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1976 CANADA Queen Elizabeth II Olympics Montreal Handball Silver $10 Coin
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1976 CANADA Queen Elizabeth II Olympics Montreal Handball Silver $10 Coin
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Canada – Montreal Summer Olympics 1976
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The 1976 Summer Olympics, officially called the Games of the XXI Olympiad (French: Les XXIes olympiques d’été), was an international multi-sport event in Montreal, Quebec, in 1976, and the first Olympic Games held in Canada.
Montreal was awarded the rights to the 1976 Games on May 12, 1970, at the 69th IOC Session in Amsterdam, over the bids of Moscow and Los Angeles. It was the first and, so far, only Summer Olympic Games to be held in Canada. Calgary and Vancouver later hosted the Winter Olympic Games in 1988 and 2010, respectively.
Twenty-nine countries, mostly African, boycotted the Montreal Games when the International Olympic Committee (IOC) refused to ban New Zealand, after the New Zealand national rugby union team had toured South Africa earlier in 1976 in defiance of the United Nations’ calls for a sporting embargo.
Host city selection
The vote occurred on May 12, 1970, at the 69th IOC Session in Amsterdam, Netherlands. While Los Angeles and Moscow were viewed as the favourites given that they represented the world’s two main powers, many of the smaller countries supported Montreal as an underdog and as a relatively neutral site for the games. Los Angeles was eliminated after the first round and Montreal won in the second round. Moscow would go on to host the 1980 Summer Olympics and Los Angeles the 1984 Summer Olympics. One blank vote was cast in the second and final round.
Toronto had made its third attempt for the Olympics but failed to get the support of the Canadian Olympic Committee, which selected Montreal instead.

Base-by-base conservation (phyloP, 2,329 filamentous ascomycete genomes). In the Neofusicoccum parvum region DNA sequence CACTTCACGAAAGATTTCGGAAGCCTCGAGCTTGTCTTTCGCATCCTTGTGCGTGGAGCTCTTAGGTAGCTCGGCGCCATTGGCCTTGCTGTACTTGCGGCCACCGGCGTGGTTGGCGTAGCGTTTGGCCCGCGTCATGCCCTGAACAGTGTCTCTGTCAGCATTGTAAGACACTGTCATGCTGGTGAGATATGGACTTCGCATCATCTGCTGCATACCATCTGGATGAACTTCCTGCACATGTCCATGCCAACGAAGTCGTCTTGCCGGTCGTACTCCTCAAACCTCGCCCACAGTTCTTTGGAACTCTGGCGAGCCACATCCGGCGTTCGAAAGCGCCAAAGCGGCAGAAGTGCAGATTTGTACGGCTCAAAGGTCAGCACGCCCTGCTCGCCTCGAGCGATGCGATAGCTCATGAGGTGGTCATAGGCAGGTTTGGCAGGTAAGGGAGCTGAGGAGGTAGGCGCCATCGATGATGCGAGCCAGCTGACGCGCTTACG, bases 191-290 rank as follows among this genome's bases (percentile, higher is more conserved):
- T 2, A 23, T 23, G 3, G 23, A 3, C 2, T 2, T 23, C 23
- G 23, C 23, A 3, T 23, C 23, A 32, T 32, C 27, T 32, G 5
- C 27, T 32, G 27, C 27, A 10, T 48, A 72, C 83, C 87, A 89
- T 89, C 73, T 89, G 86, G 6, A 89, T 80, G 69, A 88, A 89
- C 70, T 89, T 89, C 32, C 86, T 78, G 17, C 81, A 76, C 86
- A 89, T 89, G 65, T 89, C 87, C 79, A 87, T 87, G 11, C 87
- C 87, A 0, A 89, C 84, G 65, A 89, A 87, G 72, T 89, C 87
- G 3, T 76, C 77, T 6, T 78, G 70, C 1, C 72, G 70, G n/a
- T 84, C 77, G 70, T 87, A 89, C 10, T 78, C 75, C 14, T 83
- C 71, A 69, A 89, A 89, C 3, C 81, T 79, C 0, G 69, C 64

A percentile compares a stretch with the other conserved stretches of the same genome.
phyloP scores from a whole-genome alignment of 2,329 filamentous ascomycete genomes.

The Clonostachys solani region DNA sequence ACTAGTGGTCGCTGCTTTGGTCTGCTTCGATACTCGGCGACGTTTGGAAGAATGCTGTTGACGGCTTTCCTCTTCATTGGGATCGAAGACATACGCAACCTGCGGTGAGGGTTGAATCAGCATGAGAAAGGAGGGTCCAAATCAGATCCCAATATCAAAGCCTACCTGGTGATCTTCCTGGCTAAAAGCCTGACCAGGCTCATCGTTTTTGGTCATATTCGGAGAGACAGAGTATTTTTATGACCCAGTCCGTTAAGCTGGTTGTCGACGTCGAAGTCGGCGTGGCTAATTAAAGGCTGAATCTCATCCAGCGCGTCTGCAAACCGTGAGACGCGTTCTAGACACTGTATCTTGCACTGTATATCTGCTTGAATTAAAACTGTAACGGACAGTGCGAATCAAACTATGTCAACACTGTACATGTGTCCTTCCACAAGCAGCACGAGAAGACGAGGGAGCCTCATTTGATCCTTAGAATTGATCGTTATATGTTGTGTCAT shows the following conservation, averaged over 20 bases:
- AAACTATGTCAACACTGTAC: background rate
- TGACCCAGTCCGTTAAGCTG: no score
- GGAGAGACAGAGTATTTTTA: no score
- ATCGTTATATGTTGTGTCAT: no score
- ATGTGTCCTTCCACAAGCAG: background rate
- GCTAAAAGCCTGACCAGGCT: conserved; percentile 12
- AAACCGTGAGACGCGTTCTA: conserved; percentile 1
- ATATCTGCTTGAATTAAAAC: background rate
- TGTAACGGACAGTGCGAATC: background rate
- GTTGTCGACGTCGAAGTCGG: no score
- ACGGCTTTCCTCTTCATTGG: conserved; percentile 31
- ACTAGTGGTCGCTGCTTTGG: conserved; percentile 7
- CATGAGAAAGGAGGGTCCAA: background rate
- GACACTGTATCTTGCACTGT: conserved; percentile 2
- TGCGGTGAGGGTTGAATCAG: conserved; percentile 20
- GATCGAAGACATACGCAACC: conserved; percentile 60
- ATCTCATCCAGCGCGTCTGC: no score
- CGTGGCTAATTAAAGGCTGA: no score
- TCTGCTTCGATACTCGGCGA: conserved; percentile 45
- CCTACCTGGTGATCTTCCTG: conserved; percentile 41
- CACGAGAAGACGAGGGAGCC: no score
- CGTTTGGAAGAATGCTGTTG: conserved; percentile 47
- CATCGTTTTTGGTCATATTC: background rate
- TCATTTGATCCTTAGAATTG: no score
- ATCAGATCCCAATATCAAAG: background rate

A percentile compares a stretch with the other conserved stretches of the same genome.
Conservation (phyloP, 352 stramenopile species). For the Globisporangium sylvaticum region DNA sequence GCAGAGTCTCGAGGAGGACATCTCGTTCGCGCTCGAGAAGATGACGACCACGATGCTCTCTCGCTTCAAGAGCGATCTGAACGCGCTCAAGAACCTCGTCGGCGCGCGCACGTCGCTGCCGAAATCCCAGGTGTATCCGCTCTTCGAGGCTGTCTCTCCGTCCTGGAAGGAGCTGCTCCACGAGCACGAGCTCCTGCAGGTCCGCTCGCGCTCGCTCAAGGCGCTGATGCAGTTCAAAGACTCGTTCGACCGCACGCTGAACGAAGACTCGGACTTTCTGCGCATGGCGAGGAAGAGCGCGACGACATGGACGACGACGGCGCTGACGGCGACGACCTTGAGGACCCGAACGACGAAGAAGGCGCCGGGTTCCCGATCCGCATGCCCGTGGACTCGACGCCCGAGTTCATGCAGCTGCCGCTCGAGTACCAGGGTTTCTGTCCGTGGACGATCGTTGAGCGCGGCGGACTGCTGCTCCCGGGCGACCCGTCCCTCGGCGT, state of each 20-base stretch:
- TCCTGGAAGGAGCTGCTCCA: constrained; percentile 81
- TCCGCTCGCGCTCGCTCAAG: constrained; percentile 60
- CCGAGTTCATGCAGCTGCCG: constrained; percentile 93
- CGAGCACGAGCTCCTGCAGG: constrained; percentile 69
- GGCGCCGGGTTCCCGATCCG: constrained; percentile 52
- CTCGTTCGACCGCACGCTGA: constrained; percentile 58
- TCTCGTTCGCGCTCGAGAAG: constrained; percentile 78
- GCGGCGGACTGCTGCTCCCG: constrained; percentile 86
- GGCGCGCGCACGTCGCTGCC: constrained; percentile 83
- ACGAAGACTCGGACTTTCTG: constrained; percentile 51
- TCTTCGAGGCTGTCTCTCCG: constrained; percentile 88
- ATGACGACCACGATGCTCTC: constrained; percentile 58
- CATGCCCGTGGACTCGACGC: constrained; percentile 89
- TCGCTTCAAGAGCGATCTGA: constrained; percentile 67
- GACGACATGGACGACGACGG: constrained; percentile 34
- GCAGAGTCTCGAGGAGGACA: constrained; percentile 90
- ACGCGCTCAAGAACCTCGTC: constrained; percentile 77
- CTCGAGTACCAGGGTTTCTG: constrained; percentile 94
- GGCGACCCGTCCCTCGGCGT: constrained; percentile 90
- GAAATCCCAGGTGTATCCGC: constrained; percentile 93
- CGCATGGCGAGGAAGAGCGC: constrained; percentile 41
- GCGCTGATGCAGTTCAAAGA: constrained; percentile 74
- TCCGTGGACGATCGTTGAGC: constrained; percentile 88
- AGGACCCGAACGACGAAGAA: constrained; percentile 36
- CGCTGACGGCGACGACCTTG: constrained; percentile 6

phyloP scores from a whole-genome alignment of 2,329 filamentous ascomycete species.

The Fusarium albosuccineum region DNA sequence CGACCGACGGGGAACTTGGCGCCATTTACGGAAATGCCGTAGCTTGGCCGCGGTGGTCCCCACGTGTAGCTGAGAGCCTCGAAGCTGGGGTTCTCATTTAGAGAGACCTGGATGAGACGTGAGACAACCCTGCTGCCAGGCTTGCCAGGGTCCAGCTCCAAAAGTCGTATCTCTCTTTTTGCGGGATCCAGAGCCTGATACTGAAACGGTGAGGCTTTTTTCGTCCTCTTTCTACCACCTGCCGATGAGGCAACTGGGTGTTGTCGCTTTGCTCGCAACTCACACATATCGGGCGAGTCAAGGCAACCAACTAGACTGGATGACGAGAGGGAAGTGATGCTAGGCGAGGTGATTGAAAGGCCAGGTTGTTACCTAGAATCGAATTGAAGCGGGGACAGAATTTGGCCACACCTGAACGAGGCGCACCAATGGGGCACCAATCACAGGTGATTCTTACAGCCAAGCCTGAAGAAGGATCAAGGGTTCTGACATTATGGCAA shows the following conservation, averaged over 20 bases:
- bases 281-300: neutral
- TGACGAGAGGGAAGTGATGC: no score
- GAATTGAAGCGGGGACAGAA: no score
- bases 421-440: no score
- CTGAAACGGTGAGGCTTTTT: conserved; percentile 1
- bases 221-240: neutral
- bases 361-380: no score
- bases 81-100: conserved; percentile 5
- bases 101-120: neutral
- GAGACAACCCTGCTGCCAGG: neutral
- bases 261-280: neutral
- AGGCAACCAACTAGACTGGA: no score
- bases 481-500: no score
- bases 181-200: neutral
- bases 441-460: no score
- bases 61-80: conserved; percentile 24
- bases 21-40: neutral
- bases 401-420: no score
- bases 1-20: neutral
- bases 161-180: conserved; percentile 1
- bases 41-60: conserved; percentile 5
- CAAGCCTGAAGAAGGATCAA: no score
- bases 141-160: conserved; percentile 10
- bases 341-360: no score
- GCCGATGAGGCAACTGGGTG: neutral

Robert Bourassa, then the Premier of Quebec, first asked Prime Minister Pierre Trudeau to advise Canada’s monarch, Elizabeth II, to attend the opening of the games. However, Bourassa later became unsettled about how unpopular the move might be with sovereigntists in the province, annoying Trudeau, who had already made arrangements. The leader of the Parti Québécois at the time, René Lévesque, sent his own letter to Buckingham Palace, asking the Queen to refuse her prime minister’s request, though she did not oblige Lévesque as he was out of his jurisdiction in offering advice to the Sovereign.
In 1976, Trudeau, succumbing to pressure from the Communist Chinese, issued an order barring Taiwan from participating as China in the 1976 Montreal Olympics, although technically it was a matter for the IOC. His action strained relations with the United States – from President Ford, future President Carter and the press.
Cost and cost overrun
The Oxford Olympics Study estimates the outturn cost of the Montreal 1976 Summer Olympics at USD 6.1 billion in 2015-dollars and cost overrun at 720% in real terms. This includes sports-related costs only, that is, (i) operational costs incurred by the organizing committee for the purpose of staging the Games, e.g., expenditures for technology, transportation, workforce, administration, security, catering, ceremonies, and medical services, and (ii) direct capital costs incurred by the host city and country or private investors to build, e.g., the competition venues, the Olympic village, international broadcast center, and media and press center, which are required to host the Games. Indirect capital costs are not included, such as for road, rail, or airport infrastructure, or for hotel upgrades or other business investment incurred in preparation for the Games but not directly related to staging the Games. The cost overrun for Montreal 1976 is the highest cost overrun on record for any Olympics. The cost and cost overrun for Montreal 1976 compares with costs of USD 4.6 billion and a cost overrun of 51% for Rio 2016 and USD 15 billion and 76% for London 2012. Average cost for the Summer Games from 1960 to 2016 is 5.2 billion 2015 US dollars, average cost overrun is 176%.